Anand K. Sahay | Can Kharge & Rahul's yatra energise Cong, target govt?

The vastly-experienced Mallikarjun Kharge, from the large, oppressed Dalit community, has convincingly won the Cong presidential election

Update: 2022-10-27 17:44 GMT
Congress leader and Leader of Opposition in Rajya Sabha Mallikarjun Kharge (ANI)

The Congress president’s election inhabits a different sphere from the Bharat Jodo Yatra. But the two have an embryonic connection that can’t be overlooked. If the protagonists keep this in view, the result can be energising for the Congress; if not, the two -- standing in isolation or in disregard of one another -- can wither, giving the ruling establishment a freer run than before.

Rahul Gandhi’s long march is a month and a half old, and has covered about one-third of the distance it set out to traverse. The response so far has been overwhelming. Of course, the more difficult part -- northern India’s terrain, where the Congress organisation is jaded due to inadequate attention by the Congress leadership (meaning the Gandhis themselves) -- is still to come.

Yet there is no gainsaying that Rahul Gandhi, helming the Yatra, is now in public perception a very different political figure than earlier. The BJP’s propaganda campaign of many years, which depicted him as an incompetent who thought he was the entitled one due to his heredity, had worked but has now fallen into disrepute.

Mr Gandhi calls a spade a spade. He challenges the Narendra Modi government’s policies upfront, eliciting praise of even critics. He doesn’t get personal. He shows no bitterness although the government has been nasty. He seems serene – almost like the Dalai Lama, a world figure of the first rank who battles an implacable, hostile dictatorship.

As a scare tactic, the Centre has thrown the Enforcement Directorate and the CBI at Mr Gandhi and his ailing mother Sonia Gandhi, in the manner these things are done to political opponents and dissidents in crude autocracies where the welfare of the people is the last thing on the government’s mind.

What’s true is that the rulers have gone after political opponents in practically every state in an effort to demoralise, defeat and denude opponents of legitimacy and to spread the message that those offering succour to the government’s critics could find themselves in serious trouble. Those within the ruling party but not inside the controlling factions have also earned the establishment’s ire, as Union minister Nitin Gadkari might know.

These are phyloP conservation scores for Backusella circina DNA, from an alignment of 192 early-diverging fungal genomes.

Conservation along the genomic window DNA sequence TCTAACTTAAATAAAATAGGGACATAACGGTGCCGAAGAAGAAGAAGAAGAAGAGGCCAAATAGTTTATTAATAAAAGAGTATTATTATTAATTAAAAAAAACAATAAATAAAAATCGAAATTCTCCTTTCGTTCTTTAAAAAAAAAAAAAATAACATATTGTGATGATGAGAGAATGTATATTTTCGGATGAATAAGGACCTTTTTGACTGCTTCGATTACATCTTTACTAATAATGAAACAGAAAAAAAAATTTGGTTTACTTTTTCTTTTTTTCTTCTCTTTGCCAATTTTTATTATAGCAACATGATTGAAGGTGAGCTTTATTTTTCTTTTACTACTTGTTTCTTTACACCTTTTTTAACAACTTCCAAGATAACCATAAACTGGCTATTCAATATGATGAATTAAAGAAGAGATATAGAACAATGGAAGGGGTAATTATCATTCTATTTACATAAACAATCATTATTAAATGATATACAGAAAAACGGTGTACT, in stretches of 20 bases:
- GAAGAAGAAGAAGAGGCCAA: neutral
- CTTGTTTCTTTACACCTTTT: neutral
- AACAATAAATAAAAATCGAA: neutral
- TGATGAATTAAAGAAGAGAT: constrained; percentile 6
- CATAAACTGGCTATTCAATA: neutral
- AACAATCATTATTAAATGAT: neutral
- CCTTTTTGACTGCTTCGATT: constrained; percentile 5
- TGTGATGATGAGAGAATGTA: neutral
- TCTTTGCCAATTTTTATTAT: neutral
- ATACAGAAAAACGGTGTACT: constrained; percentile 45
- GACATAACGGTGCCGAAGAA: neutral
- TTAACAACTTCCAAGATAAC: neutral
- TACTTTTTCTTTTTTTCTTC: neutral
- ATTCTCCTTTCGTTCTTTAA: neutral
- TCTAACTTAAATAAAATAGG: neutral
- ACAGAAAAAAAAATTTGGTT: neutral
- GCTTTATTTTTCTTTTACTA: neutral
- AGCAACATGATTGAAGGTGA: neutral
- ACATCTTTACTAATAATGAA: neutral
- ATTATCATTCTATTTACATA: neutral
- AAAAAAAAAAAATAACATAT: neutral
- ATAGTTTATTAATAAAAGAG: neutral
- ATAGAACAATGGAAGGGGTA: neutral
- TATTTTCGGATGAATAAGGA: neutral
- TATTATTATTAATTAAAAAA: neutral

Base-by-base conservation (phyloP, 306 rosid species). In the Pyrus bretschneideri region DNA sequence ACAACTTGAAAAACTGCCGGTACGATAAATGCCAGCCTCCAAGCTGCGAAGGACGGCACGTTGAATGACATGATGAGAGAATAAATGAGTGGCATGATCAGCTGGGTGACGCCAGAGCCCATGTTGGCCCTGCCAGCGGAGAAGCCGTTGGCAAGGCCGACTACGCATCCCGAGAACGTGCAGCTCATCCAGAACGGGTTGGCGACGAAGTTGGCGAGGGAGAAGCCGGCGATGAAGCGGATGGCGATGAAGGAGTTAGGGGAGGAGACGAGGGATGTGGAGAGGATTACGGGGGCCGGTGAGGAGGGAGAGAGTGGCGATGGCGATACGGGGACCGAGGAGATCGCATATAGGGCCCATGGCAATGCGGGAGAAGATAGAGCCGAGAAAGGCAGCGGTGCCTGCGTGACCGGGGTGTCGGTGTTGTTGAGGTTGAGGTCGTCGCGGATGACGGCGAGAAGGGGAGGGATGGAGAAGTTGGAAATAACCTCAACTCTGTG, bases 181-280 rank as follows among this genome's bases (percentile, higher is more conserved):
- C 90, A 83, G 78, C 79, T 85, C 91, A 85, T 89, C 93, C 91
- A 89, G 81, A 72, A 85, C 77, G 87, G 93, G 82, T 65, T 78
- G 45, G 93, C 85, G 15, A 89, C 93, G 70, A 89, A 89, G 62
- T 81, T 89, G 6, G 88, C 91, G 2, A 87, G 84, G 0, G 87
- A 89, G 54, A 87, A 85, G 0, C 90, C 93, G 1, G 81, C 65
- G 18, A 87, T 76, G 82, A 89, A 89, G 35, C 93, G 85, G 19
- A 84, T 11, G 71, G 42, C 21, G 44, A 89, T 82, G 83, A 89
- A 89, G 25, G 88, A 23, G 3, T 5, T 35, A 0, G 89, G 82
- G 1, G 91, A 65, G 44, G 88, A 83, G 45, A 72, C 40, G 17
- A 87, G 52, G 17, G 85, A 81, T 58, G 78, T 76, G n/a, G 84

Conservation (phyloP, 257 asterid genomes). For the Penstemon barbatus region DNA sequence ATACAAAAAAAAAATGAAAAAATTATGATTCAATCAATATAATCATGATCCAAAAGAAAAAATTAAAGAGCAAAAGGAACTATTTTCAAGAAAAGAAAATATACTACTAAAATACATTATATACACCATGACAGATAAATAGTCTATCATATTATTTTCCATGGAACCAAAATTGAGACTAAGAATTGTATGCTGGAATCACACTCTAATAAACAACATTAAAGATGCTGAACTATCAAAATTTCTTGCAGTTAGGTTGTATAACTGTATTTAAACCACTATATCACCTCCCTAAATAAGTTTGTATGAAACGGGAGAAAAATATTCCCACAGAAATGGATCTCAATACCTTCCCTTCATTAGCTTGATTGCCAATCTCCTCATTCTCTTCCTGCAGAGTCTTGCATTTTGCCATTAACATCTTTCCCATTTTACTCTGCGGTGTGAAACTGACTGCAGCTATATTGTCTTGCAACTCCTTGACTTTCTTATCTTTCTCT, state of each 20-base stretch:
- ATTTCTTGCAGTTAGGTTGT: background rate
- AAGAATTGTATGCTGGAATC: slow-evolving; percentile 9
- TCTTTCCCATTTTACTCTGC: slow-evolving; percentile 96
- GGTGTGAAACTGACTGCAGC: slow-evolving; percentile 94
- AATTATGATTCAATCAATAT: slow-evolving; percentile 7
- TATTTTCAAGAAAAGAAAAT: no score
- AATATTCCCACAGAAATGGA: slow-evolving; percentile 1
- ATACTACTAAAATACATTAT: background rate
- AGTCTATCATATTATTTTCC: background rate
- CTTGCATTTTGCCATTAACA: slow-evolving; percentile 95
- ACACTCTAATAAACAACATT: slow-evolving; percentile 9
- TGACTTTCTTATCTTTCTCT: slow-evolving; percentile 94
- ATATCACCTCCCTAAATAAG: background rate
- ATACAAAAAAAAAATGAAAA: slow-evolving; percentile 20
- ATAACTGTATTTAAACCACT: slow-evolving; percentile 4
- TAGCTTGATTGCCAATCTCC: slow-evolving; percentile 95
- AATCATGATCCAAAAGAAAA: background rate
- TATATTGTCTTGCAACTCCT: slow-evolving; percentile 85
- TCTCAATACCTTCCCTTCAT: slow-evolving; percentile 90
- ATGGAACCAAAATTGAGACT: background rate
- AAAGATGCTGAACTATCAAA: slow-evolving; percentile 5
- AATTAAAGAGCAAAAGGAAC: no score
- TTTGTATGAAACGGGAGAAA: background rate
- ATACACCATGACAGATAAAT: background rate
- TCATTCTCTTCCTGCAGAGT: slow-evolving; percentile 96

Recent Chinese manoeuvres come to mind as deplorable means are employed. Strong-arm tactics characterise government-opponent ties. All of government seems to be directed at feeding the hubris of those who matter and to advance ideas and modes of thought that close out democratic ideals and aspirations.

In such circumstances, the limitations of the forum of Parliament -- in the forging of government policies, discussing national questions, or debating the country’s future -- are all too obvious, causing anxiety about the stability and longevity of the institution of Parliament as envisaged in the Constitution.

Our Parliament can only work when all parties agree on the basics, treat genuine debate and discussion as an article of faith, show respect, not just technical tolerance for opponents, and demonstrate determination to not use extra-judicial force or violence against ruling party critics or any section of the people -- on any pretext.

This is far from being the case in “New India”. Values of parliamentary life and parliamentary procedures are now noted for their conspicuous disregard.